Understanding the detailed ignition, flame-spreading, and combustion processes that take place inside a granular solid-propellant bed is vital for accurate interior ballistic modeling, and for the development of ballistic propulsion systems as a whole. Two experiments were conducted to investigate the penetration characteristics of igniter jets (produced by the combustion of a percussion primer and black-powder pellet) typical of those found in ballistic propulsion systems. The first experiment utilized both live and inert propellant, in conjunction with high-speed photography and photodetectors, to examine the penetration of igniter jets discharging radially into the propellant bed from two diametrically opposite vent holes. These tests show that the igniter jets fully penetrate the granular bed before any significant ignition and combustion of the granular solid propellant occurs. During the second experiment, a singular igniter jet was discharged axially into an inert granular bed, which simulated the geometric properties of live granular propellants. This setup was designed to study the region of particles coated by the condensed-phase products of the igniter jet. This information is very useful since the ignition behavior of live propellants is dependent upon both convective heating by the igniter jet as well as conductive heating by the deposited condensed-phase products. Equilibrium analysis predicts that these condensed-phase products contain potassium species. This was confirmed by collecting the inert granular particles and analyzing them with energy dispersive x-ray spectroscopy (EDS). Three correlations were developed that describe the region of the granular bed coated by the condensed-phase products from the igniter jet; these include: (1) the axial depth of penetration, (2) maximum radial penetration, and (3) the volume of the coated region. These parameters were found as functions of the Reynolds number based on the jet-orifice diameter, the pressure ratio of the igniter chamber to the ambient condition, and the ratio of particle diameter to jet-orifice diameter.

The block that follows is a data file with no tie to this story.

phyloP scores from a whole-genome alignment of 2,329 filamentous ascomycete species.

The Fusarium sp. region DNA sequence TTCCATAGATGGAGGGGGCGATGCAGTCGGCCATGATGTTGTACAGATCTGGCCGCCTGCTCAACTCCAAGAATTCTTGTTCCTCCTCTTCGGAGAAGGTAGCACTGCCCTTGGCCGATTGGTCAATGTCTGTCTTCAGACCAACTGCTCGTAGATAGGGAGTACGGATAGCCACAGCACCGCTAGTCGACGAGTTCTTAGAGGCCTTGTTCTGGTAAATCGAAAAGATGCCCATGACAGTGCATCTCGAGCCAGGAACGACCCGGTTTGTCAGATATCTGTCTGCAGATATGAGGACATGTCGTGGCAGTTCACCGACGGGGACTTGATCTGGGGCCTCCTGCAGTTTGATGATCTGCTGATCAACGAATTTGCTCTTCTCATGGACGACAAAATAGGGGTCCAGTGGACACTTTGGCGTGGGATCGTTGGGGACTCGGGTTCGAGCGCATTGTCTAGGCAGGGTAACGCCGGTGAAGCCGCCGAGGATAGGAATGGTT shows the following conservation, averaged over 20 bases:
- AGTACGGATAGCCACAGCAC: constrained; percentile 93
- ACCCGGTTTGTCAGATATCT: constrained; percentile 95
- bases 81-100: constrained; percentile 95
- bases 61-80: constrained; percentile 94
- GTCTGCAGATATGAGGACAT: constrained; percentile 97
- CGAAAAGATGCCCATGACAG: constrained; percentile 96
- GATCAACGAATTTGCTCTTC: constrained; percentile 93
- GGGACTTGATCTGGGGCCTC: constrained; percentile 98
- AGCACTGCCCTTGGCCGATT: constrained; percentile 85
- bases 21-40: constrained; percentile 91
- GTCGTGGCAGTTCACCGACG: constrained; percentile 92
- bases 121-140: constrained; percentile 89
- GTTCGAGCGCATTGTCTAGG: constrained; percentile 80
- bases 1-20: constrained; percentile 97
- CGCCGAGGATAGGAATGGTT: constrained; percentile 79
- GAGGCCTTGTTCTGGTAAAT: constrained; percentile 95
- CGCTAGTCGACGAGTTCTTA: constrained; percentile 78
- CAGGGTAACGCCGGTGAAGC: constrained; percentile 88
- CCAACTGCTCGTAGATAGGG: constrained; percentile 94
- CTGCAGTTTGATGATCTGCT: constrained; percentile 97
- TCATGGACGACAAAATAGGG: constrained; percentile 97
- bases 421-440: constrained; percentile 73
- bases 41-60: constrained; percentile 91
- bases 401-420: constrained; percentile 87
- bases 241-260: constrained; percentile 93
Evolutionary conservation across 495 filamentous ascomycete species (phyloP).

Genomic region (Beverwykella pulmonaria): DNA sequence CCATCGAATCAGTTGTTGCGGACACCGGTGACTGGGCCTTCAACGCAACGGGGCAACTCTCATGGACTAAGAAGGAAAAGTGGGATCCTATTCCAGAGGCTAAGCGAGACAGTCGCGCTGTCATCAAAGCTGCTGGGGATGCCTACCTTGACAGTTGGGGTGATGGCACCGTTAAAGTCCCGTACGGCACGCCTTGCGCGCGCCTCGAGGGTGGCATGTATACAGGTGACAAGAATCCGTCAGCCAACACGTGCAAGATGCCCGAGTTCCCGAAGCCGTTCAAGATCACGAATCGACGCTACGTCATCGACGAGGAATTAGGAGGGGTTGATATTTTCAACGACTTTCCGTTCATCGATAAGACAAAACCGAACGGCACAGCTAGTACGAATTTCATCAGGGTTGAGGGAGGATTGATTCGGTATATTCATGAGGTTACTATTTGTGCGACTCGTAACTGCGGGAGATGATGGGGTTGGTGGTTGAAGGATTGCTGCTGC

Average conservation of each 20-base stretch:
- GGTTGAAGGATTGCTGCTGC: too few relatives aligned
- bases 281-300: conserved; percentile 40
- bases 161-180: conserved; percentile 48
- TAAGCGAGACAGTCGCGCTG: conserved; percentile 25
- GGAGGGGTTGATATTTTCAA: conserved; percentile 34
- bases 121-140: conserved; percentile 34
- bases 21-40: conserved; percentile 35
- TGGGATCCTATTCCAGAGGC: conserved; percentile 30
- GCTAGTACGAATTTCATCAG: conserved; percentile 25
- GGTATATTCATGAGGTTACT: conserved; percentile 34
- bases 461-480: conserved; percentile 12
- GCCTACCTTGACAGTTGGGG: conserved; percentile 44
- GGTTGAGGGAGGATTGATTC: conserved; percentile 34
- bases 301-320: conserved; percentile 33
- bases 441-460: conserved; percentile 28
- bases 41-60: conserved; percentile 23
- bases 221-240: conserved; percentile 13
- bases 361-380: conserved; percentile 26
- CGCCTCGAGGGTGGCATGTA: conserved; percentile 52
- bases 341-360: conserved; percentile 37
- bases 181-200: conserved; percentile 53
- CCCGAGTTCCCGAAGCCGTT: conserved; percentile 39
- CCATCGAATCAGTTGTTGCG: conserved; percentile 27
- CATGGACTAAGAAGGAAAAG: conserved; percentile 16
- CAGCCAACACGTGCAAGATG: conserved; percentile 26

|Original language||English (US)|
|Number of pages||18|
|Journal||International Journal of Energetic Materials and Chemical Propulsion|
|State||Published - Jan 1 2010|
All Science Journal Classification (ASJC) codes
- Materials Science(all)